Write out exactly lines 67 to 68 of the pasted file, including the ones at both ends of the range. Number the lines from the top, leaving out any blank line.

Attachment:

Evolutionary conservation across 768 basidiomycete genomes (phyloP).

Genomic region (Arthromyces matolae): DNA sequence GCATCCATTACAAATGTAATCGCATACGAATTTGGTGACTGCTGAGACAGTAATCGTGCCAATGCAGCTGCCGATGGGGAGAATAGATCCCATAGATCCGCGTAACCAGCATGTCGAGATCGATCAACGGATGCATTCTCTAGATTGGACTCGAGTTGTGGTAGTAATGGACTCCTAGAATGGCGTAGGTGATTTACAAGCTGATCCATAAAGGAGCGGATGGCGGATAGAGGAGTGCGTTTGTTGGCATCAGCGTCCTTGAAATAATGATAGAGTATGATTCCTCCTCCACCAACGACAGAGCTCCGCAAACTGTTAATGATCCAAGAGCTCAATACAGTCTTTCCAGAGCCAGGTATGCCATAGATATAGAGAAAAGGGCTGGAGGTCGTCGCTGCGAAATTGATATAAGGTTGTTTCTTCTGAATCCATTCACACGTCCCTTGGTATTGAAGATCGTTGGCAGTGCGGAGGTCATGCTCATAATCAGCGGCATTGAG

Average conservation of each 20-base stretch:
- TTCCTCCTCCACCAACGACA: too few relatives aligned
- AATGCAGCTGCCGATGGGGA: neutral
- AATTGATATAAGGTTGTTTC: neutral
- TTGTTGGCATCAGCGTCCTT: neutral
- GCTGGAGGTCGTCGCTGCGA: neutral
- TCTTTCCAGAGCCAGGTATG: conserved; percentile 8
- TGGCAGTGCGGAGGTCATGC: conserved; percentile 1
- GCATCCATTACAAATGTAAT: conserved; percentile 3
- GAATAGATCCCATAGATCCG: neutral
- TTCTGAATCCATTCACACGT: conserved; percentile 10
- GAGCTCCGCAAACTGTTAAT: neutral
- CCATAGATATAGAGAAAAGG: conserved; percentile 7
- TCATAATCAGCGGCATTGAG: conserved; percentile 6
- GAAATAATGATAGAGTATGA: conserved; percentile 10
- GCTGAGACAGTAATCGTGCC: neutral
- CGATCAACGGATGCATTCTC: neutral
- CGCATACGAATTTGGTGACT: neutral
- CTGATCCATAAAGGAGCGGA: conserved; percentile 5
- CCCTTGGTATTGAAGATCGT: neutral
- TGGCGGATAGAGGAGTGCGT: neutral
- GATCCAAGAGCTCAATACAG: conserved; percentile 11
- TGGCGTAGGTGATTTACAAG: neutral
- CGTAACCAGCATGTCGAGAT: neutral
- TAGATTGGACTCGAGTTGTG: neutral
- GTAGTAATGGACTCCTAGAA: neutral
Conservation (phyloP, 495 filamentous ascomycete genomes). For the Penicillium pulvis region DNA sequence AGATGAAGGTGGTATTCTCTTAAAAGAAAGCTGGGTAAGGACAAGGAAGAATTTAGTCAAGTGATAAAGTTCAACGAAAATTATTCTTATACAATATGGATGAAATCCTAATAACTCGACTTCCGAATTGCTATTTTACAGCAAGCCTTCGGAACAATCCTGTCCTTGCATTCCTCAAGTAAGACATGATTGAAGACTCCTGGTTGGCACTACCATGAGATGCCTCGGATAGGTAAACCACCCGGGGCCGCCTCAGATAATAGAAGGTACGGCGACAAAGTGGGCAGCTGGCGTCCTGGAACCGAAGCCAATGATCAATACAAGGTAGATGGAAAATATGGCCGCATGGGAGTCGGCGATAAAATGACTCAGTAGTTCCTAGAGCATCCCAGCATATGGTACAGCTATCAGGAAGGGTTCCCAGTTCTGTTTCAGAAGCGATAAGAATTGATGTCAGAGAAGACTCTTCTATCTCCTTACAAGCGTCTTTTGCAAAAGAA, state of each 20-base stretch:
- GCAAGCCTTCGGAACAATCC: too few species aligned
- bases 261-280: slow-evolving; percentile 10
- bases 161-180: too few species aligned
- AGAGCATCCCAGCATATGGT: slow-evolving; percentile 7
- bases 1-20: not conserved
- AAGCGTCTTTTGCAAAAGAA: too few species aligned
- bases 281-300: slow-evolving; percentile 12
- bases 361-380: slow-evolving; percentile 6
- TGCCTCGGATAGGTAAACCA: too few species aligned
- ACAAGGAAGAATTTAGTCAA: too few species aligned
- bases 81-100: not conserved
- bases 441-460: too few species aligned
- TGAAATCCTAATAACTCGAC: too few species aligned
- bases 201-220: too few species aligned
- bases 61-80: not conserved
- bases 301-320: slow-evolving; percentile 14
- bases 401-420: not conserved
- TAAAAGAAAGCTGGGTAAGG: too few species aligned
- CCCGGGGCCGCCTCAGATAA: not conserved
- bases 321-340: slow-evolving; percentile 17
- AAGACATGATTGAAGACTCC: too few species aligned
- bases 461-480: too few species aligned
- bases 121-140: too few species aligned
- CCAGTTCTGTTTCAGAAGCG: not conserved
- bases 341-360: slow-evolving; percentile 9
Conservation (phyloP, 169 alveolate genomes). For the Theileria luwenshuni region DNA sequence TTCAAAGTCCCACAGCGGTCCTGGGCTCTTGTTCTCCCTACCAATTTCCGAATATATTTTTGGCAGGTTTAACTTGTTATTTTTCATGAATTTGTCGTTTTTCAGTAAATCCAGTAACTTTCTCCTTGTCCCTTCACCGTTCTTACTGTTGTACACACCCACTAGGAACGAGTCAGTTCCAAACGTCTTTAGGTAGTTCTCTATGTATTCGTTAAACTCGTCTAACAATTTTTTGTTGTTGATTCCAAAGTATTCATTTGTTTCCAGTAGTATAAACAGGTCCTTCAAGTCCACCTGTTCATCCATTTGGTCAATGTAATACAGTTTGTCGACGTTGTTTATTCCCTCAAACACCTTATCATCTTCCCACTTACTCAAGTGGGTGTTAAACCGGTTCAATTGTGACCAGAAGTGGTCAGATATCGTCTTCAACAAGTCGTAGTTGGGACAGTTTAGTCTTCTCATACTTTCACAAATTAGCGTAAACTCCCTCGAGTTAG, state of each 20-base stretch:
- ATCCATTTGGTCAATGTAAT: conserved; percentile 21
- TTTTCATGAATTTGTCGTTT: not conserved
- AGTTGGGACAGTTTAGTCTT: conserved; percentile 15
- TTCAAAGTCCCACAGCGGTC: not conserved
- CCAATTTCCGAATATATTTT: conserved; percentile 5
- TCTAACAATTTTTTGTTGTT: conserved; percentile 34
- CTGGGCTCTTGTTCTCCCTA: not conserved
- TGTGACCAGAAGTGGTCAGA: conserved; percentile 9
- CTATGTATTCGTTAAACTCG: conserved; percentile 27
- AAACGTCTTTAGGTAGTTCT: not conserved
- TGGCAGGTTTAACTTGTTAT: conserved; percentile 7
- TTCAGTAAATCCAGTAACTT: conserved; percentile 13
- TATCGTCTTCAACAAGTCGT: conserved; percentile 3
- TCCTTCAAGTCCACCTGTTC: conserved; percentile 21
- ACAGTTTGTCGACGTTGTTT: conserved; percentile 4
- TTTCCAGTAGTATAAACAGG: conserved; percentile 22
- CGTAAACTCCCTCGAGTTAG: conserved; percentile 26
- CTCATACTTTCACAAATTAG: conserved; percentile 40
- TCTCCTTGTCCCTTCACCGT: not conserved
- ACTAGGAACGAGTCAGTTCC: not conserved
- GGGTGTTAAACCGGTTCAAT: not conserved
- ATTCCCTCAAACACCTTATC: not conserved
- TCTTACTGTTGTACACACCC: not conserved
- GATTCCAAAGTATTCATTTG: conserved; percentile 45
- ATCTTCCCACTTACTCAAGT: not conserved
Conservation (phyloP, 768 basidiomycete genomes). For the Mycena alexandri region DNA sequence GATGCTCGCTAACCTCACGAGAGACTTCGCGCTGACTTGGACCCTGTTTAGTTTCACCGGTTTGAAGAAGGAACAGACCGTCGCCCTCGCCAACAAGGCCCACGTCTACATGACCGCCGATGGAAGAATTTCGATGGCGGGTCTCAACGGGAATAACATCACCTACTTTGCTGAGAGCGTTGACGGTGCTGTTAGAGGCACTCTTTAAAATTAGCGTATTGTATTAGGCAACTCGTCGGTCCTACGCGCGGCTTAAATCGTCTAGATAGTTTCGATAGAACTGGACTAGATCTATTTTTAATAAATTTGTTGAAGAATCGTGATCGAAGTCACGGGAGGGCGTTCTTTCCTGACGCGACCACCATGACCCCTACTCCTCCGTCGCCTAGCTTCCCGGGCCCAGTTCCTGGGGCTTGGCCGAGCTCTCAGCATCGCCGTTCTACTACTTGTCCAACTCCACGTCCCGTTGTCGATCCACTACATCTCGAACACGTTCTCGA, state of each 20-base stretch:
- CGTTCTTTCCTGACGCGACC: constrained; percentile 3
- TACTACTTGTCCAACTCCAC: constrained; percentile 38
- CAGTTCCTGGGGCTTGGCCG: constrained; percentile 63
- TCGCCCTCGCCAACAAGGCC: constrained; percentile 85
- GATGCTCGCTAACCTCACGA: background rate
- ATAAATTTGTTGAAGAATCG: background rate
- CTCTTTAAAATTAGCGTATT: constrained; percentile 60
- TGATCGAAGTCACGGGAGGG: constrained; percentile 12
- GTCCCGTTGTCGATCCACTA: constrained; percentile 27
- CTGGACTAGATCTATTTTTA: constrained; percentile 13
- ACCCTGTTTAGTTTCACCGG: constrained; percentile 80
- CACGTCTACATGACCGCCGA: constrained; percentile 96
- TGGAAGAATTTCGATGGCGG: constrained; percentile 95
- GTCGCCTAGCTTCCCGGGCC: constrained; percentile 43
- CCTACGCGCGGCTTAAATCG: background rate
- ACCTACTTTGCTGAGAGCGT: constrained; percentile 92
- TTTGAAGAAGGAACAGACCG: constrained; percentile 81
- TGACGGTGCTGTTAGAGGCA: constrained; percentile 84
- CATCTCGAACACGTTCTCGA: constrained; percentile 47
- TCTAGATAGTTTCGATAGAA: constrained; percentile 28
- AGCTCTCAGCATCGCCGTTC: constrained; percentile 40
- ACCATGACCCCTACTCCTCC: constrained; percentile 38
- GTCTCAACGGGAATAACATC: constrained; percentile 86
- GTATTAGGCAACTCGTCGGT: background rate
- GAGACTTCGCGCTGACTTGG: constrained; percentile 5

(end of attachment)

- TTCAGTAAATCCAGTAACTT: conserved; percentile 13
- TATCGTCTTCAACAAGTCGT: conserved; percentile 3